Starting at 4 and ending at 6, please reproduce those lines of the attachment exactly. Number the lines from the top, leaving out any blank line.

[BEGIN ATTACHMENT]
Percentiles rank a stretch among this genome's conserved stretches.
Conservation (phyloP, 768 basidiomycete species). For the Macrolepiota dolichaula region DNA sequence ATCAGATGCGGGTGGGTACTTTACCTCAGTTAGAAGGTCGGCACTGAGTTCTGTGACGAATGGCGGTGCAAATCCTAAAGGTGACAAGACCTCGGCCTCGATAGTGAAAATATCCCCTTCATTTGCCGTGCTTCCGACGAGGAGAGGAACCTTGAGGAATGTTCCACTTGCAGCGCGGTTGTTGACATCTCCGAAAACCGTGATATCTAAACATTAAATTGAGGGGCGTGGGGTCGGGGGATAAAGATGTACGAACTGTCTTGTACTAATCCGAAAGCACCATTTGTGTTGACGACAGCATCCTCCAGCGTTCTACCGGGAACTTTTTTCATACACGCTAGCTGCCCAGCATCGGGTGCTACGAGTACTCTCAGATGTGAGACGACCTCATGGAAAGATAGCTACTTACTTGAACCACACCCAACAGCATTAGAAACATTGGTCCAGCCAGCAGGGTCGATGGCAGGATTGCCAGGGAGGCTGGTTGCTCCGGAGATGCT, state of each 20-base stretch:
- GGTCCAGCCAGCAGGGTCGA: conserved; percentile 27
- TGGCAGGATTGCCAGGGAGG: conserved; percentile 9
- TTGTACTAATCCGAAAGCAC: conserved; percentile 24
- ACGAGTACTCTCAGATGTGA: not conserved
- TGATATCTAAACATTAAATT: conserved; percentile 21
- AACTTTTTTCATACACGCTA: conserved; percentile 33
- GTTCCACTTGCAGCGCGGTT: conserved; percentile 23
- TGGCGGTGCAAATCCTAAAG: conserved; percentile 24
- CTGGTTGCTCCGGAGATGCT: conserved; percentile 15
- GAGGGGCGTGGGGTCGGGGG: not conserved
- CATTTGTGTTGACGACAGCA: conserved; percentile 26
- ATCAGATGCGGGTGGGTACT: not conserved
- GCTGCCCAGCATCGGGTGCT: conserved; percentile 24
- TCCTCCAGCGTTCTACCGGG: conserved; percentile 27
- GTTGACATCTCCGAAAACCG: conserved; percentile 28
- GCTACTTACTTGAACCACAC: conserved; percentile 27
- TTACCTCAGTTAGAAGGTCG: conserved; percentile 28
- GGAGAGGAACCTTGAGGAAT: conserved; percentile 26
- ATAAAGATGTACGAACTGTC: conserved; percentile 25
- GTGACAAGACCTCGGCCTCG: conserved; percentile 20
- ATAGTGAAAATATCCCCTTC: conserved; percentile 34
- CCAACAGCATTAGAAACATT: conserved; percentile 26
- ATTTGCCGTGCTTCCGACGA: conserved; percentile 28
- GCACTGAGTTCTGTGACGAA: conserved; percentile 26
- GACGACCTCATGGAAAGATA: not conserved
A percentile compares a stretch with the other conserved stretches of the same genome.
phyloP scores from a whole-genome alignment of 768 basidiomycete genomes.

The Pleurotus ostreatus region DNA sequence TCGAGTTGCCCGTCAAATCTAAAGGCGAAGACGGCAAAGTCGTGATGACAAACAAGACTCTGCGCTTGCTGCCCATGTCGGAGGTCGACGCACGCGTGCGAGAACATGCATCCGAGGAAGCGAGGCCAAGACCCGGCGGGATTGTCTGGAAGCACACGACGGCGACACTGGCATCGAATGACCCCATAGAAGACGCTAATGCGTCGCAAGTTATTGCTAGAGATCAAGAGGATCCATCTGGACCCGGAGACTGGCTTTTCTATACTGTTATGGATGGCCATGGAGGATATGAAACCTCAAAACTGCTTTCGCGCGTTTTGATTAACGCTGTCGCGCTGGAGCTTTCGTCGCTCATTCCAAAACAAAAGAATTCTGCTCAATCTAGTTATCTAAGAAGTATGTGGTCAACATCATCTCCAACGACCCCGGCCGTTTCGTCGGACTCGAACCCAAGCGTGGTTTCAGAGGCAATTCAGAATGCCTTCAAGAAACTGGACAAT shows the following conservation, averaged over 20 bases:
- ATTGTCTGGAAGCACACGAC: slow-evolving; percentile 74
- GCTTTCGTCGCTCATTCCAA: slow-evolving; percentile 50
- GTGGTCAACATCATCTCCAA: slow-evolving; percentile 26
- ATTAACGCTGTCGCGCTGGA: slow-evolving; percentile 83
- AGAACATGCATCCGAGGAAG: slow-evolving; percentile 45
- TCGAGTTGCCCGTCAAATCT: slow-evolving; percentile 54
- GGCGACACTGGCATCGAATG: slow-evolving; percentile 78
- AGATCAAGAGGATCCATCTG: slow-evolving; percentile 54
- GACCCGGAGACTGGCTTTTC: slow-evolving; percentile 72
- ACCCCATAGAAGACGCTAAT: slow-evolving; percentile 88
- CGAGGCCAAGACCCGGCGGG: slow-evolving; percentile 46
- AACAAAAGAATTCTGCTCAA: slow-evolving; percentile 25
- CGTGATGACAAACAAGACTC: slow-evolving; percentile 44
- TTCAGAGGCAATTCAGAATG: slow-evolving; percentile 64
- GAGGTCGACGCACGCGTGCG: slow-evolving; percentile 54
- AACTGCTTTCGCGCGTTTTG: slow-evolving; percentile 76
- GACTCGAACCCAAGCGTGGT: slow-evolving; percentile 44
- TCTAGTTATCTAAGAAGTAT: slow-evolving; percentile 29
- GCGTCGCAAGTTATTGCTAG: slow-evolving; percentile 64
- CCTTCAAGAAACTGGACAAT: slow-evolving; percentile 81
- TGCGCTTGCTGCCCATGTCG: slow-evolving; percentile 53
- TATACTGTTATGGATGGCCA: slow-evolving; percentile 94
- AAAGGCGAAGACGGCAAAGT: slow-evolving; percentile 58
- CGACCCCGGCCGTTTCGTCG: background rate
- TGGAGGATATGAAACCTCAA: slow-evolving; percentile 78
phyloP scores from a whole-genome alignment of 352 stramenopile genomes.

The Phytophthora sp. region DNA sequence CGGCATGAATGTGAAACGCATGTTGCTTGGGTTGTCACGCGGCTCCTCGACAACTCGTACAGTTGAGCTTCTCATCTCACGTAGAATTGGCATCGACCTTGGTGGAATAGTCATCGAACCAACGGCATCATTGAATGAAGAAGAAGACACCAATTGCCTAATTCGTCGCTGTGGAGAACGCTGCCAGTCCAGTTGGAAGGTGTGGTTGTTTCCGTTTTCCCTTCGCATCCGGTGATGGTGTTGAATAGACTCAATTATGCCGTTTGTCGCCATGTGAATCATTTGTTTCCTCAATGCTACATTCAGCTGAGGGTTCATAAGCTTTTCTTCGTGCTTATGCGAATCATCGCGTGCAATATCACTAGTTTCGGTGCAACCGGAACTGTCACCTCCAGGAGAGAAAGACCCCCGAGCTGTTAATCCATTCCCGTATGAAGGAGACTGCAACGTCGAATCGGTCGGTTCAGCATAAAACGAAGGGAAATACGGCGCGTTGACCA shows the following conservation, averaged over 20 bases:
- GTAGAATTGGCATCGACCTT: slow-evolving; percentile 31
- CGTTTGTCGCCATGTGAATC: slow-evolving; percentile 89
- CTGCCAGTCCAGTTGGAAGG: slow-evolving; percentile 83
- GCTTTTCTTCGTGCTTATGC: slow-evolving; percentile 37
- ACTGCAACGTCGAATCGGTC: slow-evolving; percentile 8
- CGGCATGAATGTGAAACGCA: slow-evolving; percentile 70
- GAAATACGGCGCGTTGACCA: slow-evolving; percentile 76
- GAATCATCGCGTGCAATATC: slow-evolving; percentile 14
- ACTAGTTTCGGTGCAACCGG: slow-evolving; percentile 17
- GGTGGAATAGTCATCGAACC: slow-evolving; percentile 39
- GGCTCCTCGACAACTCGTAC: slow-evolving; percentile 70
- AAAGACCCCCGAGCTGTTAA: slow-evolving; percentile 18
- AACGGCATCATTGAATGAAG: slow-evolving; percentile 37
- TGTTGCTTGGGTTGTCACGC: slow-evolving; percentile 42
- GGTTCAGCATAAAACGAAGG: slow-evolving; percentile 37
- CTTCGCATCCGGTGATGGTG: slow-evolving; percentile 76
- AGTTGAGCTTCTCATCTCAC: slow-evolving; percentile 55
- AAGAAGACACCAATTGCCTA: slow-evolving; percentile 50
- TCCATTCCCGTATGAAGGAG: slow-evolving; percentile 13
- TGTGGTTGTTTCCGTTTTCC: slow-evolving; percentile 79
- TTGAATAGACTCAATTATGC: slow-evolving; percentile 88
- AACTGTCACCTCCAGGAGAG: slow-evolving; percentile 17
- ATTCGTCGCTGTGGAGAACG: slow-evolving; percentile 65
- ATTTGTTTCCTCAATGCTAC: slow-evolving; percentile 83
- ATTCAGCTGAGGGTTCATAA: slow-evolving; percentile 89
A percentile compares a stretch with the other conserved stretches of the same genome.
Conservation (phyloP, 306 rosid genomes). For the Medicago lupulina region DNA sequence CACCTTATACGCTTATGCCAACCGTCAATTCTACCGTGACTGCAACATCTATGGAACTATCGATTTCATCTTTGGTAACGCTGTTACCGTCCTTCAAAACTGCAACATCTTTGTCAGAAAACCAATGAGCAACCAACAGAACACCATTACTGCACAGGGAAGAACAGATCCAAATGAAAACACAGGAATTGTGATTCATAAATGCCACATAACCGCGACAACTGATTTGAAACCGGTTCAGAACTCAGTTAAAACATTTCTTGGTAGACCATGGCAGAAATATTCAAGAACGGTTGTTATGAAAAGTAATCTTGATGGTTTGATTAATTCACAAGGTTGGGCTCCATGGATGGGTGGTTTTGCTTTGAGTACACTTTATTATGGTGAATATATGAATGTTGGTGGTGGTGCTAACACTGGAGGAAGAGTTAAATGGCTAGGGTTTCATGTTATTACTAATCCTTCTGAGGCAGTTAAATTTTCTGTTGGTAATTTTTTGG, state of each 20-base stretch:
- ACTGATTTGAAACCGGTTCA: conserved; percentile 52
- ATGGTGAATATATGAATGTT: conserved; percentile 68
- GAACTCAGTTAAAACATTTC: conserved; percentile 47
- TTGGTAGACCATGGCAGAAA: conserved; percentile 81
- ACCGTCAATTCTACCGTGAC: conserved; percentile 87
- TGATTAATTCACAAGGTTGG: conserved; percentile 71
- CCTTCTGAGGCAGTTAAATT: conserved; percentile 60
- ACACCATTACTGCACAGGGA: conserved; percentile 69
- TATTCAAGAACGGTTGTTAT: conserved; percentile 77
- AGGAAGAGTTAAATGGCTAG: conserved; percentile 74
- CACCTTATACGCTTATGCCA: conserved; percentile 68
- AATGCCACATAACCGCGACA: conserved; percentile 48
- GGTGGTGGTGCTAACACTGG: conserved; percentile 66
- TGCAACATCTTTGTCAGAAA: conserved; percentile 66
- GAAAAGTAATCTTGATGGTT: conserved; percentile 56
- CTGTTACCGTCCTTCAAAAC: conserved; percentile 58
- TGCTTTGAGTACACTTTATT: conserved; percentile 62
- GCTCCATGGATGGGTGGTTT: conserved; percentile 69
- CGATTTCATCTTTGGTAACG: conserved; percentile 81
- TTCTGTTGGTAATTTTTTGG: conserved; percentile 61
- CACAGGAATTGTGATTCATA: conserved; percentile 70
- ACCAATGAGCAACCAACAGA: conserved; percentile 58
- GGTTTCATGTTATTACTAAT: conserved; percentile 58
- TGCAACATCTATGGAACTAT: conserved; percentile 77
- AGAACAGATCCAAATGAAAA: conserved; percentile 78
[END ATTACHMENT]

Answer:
- TGGCAGGATTGCCAGGGAGG: conserved; percentile 9
- TTGTACTAATCCGAAAGCAC: conserved; percentile 24
- ACGAGTACTCTCAGATGTGA: not conserved